Report No. 185
This Section refers to the subject "Question not to be asked without reasonable grounds". It reads as follows:
"149. No such question as is referred to in Section 148 ought to be asked, unless the person asking it has reasonable grounds for thinking that the imputation which it conveys is well-founded."
There are four illustrations (a) to (d) below Section 149. Illustration (a) refers to a question by a barrister, instructed by an attorney or vakil that an important witness is a dakait: It is permissible; Illustration (b) A pleader is informed by an 'informer' that an important witness is a dakait. The pleader is entitled to put the question; Illustration (c) A witness of whom nothing whatever is known, is asked at random if he is a dakait. The question cannot be permitted; Illustration (d): A witness of whom nothing is known is unable to give answers to his source of living. He can be asked if he is a dakait. (Of course, in these illustrations, it is necessary now to use the word 'legal practitioner').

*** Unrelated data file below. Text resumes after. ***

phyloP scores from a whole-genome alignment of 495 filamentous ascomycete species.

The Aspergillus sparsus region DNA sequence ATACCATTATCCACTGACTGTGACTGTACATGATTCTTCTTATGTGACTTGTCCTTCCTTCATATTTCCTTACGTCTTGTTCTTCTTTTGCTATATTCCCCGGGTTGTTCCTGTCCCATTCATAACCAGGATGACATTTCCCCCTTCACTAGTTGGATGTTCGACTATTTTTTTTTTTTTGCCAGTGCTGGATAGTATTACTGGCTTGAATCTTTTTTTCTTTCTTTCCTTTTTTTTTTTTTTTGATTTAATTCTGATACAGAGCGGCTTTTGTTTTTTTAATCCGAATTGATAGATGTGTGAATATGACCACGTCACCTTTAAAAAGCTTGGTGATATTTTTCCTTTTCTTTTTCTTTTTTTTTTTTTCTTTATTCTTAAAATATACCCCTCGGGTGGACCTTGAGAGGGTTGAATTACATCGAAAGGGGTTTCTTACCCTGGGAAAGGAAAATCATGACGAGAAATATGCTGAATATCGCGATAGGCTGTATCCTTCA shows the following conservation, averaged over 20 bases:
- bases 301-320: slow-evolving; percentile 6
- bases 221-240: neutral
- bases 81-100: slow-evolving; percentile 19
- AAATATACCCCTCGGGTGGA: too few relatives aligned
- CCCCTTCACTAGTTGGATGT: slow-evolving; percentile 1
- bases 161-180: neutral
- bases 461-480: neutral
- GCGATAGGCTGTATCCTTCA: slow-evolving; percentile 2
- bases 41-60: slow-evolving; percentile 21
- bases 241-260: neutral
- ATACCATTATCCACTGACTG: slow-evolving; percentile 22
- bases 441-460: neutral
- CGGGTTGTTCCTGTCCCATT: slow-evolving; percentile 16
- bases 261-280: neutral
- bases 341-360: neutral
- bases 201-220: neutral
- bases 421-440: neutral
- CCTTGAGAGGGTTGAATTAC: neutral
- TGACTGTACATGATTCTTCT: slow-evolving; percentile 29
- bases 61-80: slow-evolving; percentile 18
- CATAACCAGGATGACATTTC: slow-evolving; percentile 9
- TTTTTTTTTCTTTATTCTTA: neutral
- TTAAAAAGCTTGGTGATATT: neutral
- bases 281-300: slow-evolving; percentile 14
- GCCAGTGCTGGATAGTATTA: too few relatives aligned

In Sri Lanka, the word 'barrister' is changed as 'advocate' and 'dakait' as 'thief' in Ills. (a) to (c); in (d) for 'dakait', the word 'professional gambler' is used.
In chapter 84 of the 69th Report, considerable literature has been referred to as to duties of a lawyer while questioning witnesses but finally in para 84.9, no amendments were suggested. It was only recommended that the word 'advocate' be used in the illustrations. (draft not given)
We recommend revising the four illustrations as follows:
"(a) A legal practitioner is instructed by another legal practitioner that an important witness is a thief. This is a reasonable ground for the first legal practitioner for asking the witness whether he is a thief.
(b) A legal practitioner is informed by a person in Court that an important witness is a thief. The informant, on being questioned by the legal practitioner, gives satisfactory reasons for his statement. This is a reasonable ground for asking the witness whether he is a thief.
(c) A witness, of whom nothing whatever is known, is asked by a legal practitioner at random whether he is a thief. There are here no reasonable grounds for the question.
(d) A witness, of whom nothing whatever is known, being questioned by a Legal practitioner as to his mode of life and means of living, gives unsatisfactory answers. This may be a reasonable ground for asking him if he is a thief."